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Continuing with Tom Vanderbilt’s 2009 book Traffic: he observes (p. 160) that “House prices decline measurably as traffic rates and speeds increase,” and “when traffic-calming projects are installed, house prices often rise.”
(I may be unusually attuned to this topic because my wife and I are about to downsize, moving from a home to a condominium. And perhaps this topic is a bit of a stretch, so if you regard it as such, please take it as a spoonful of lighter fare on this very serious blog.)
It stands to reason that property values are higher on lightly traveled, quieter streets, such as cul-de-sacs and streets with other forms of speed reduction and traffic calming. Mostly likely, even city dwellers, those who don’t mind the bustle, like living on side streets.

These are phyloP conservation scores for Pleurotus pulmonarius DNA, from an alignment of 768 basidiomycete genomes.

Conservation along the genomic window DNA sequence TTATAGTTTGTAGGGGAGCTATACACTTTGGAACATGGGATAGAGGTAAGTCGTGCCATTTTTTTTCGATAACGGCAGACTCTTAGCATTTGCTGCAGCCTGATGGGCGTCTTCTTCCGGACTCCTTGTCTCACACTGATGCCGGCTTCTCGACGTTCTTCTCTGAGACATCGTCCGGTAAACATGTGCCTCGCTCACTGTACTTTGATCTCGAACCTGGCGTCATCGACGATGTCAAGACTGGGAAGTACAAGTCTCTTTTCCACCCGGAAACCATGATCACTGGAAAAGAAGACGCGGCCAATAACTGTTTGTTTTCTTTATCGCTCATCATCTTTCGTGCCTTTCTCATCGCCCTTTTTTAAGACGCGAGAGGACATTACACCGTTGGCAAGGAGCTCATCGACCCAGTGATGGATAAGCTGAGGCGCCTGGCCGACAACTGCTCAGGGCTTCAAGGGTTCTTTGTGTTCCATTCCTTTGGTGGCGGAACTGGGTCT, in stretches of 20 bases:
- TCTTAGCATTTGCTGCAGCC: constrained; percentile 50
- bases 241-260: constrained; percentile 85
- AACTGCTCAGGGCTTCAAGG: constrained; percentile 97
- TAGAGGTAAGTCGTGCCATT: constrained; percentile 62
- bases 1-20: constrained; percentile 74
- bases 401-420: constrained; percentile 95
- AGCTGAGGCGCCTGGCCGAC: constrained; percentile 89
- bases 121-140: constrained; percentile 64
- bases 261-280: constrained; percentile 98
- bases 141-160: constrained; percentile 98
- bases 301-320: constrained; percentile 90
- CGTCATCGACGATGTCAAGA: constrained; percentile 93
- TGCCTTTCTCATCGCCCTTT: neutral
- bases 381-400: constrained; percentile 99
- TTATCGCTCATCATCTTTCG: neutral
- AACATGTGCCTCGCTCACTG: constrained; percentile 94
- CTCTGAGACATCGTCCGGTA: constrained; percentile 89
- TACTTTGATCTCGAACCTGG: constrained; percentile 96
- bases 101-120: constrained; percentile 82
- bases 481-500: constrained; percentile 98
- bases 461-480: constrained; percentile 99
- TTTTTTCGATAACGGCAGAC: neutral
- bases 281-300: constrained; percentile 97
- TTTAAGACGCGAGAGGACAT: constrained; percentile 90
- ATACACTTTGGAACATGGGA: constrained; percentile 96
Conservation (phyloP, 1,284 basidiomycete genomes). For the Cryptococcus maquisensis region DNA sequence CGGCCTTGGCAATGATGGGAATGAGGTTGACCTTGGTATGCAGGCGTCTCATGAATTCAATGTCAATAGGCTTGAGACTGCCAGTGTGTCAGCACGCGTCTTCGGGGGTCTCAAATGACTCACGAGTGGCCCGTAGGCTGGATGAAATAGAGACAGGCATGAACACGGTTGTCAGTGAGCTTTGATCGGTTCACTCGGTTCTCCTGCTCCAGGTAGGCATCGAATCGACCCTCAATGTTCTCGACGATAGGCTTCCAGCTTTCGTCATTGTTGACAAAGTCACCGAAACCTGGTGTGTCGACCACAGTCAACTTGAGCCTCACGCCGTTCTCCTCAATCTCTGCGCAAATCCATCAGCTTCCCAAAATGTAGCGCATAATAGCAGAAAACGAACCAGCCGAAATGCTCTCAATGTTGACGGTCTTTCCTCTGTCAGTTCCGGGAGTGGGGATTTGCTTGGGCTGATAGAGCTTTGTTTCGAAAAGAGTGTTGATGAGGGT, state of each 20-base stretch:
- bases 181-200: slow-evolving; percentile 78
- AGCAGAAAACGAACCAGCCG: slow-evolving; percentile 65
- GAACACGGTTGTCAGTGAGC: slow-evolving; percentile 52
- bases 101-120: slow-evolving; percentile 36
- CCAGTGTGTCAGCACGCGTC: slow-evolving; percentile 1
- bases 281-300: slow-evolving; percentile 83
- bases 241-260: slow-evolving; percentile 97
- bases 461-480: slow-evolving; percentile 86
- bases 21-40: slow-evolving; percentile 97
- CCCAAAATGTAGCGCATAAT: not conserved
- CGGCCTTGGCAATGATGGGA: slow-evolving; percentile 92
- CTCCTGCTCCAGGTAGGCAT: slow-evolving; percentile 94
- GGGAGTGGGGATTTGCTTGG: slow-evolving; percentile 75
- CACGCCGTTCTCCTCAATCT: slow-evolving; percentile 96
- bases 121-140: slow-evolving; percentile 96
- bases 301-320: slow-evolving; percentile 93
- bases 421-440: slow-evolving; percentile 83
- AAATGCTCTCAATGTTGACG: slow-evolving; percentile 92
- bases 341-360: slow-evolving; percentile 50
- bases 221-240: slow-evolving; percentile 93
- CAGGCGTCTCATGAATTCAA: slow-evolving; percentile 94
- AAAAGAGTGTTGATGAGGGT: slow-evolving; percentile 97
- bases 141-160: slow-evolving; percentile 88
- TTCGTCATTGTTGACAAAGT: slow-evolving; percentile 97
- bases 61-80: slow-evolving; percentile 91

So the question arises: if your teen driver is prone to either speeding, in the formal over-the-posted-speed-limit sense, or just driving too fast for conditions in your neighborhood — racing down a street where little kids are present and use the street for a playground — might that hurt your property value? It is not too far fetched to consider a realtor or neighbor talking about a street as “less then desirable” because of “teens that live here and drive too fast.” We have all seen those lawn signs that say “Drive like your kids live here.”
Teen driving as a pocketbook issue for parents. Food for thought!